Harteman Wildfowl, presented by Jan Harteman
The yellow-billed teal, Anas flavirostris, is a South American species of duck. Like other teals, it belongs to the diverse genus Anas; more precisely it is one of the "true" teals of subgenus Nettion. It occurs in Argentina, the Falkland Islands, Chile, Peru, Bolivia, Uruguay, and Brazil. It has also established itself in South Georgia, where it was first recorded breeding in 1971. It inhabits freshwater wetlands, preferring palustrine habitat to rivers.
Mitochondrial DNA sequence data is most similar to that of the very different-looking green-winged teal. Apart from the mystifying relationship with the red-and-green-headed teals, it altogether most resembles the Indian Ocean radiation of teals. However, the yellow-billed teal's unicolored underside and namesake bill are unique, as is to be expected from a species that evolved half a world apart from Bernier's or the grey teal.
This species is also unique among its relatives in some aspects of its post-copulation behavior: After dismounting, the drakes stretch themselves up high and swim around and alongside the females.
Traditionally, there are 2 subspecies:
Previously, this species and the Andean teal formed the superspecies speckled teal, but increasingly taxonomists consider the two species distinct. Anas flavirostris (Sibley and Monroe 1990, 1993; Stotz et al. 1996) has been split into Anas flavirostris and Anas andium (Andean teal) by SACC (2008).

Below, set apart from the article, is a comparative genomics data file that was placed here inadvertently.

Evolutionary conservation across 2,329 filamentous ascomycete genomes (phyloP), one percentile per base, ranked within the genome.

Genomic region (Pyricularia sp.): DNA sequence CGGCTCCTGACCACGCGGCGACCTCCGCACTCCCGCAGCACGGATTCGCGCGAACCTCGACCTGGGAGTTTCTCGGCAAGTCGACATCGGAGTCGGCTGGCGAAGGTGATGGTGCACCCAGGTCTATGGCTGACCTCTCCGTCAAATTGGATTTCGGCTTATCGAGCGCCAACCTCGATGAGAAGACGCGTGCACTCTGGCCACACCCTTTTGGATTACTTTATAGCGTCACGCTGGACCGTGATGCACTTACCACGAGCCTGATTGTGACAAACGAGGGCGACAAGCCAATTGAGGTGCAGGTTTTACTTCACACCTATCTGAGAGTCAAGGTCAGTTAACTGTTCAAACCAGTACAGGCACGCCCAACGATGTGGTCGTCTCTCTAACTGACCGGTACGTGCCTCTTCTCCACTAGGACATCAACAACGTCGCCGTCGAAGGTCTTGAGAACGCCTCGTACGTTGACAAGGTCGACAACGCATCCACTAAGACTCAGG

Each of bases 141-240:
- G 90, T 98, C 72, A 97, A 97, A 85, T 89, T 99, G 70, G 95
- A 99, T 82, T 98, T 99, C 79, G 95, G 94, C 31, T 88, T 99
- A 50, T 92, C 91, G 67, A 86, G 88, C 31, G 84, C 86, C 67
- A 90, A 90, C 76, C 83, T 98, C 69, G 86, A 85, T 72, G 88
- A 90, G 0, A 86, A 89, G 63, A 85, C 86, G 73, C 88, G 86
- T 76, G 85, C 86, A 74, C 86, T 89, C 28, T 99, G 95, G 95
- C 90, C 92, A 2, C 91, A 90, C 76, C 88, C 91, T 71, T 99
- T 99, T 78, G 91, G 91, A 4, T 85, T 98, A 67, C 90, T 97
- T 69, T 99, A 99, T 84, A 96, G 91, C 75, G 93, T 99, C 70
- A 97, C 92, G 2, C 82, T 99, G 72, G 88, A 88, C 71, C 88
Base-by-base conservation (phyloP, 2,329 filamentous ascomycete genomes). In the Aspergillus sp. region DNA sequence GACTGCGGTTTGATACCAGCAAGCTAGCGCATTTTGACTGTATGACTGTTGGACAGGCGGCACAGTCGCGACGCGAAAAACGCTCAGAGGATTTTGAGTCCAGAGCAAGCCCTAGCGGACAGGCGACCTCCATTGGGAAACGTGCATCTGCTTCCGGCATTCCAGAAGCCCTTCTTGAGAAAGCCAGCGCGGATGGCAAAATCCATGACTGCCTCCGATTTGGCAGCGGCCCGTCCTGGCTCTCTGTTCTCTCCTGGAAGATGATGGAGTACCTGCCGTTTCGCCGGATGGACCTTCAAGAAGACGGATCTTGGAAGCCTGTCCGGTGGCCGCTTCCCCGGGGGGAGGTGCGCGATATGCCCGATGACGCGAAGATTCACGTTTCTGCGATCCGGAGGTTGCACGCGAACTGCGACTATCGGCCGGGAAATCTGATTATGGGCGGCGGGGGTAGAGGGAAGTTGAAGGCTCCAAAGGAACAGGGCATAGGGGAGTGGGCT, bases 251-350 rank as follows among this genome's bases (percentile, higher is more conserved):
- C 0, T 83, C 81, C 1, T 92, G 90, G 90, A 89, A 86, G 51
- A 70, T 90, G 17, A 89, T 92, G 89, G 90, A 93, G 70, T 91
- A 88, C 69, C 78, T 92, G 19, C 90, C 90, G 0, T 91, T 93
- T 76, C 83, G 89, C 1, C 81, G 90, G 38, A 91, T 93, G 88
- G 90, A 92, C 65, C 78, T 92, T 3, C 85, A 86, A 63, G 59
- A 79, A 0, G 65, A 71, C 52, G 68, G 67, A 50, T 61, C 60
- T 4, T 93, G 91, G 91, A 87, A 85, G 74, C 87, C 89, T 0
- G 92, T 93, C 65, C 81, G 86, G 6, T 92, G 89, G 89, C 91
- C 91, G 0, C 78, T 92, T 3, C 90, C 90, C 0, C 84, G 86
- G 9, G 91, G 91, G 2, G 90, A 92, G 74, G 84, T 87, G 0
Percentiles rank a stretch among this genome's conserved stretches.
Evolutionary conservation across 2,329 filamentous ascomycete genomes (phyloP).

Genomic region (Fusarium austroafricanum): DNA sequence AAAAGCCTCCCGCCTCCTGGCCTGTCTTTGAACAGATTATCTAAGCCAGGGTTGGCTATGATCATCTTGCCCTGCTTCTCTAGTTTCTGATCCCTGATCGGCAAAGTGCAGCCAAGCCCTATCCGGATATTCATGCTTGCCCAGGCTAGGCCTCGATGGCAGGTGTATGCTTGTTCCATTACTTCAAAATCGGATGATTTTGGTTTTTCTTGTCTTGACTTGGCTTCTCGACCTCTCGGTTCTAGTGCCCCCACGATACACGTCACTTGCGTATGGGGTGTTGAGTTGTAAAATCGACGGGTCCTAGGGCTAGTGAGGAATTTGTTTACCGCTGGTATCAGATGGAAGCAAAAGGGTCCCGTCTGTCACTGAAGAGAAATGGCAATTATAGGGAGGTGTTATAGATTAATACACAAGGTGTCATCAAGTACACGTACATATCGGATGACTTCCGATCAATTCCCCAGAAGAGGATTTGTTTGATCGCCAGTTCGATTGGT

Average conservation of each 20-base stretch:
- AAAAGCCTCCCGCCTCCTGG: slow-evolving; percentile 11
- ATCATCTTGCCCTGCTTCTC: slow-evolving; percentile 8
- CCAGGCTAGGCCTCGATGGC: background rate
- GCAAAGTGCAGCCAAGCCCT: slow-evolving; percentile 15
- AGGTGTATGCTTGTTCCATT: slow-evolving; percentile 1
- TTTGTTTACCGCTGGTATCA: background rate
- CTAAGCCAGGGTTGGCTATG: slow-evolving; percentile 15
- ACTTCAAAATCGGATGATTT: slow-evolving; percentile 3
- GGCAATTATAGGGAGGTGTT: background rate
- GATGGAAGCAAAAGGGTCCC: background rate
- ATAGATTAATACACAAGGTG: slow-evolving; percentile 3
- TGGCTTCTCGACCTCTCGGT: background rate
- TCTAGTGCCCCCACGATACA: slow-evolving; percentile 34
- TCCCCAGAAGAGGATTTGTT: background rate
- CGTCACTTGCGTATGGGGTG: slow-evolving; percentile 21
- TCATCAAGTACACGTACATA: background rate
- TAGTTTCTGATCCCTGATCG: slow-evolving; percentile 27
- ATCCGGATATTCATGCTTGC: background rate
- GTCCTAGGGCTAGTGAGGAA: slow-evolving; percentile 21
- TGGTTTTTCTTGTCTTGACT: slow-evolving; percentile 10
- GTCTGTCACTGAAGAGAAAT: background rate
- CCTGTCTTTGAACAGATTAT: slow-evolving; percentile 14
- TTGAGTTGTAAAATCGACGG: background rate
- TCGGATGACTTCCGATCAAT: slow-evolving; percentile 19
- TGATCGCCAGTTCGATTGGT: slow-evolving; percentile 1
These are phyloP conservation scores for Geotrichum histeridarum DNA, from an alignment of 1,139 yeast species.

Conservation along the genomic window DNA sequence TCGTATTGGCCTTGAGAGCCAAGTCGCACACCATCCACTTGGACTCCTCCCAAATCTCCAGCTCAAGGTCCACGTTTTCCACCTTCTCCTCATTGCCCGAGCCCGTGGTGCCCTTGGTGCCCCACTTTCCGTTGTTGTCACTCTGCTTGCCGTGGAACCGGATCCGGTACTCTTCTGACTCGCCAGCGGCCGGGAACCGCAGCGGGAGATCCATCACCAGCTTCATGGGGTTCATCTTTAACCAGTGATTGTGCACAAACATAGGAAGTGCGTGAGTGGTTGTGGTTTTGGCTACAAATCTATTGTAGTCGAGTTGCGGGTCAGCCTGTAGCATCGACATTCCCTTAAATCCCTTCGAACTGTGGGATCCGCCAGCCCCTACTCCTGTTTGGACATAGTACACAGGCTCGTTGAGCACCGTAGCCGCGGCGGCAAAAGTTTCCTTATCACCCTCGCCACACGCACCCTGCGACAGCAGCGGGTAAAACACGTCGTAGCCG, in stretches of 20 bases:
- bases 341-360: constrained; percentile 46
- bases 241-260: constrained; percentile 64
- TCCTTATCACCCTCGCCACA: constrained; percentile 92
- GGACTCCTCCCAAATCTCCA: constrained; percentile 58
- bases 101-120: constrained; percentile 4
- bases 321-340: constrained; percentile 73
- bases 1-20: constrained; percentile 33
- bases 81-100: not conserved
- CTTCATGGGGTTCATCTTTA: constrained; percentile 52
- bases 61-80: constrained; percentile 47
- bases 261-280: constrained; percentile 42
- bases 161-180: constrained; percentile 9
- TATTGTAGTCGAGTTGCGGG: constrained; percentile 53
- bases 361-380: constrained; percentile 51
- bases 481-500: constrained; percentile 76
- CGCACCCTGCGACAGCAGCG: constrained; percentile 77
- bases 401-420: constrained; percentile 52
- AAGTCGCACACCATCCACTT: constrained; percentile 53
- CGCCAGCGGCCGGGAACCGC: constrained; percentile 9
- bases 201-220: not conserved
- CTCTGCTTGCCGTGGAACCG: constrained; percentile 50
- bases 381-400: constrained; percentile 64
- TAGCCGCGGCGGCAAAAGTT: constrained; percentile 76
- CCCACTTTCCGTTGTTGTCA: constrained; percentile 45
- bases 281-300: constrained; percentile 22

This species has an extremely large range, and hence does not approach the thresholds for Vulnerable under the range size criterion (Extent of Occurrence <20,000 km2 combined with a declining or fluctuating range size, habitat extent/quality, or population size and a small number of locations or severe fragmentation). Despite the fact that the population trend appears to be decreasing, the decline is not believed to be sufficiently rapid to approach the thresholds for Vulnerable under the population trend criterion (>30% decline over ten years or three generations). The population size is very large, and hence does not approach the thresholds for Vulnerable under the population size criterion (<10,000 mature individuals with a continuing decline estimated to be >10% in ten years or three generations, or with a specified population structure). For these reasons the species is evaluated as Least Concern (IUCN, 2013).
The population size has not been quantified, but it is not believed to approach the thresholds for Vulnerable under the population size criterion (<10,000 mature individuals with a continuing decline estimated to be >10% in ten years or three generations, or with a specified population structure).
Above: female Chilean teal, Anas flavirostris flavirostris
Above: a pair of Chilean teal, Anas flavirostris flavirostris (male left)
Above: male Chilean teal, Anas flavirostris flavirostris
Above: male Sharp-winged teal, Anas flavirostris oxyptera
Above: Chilean teal, Anas flavirostris flavirostris, in aviculture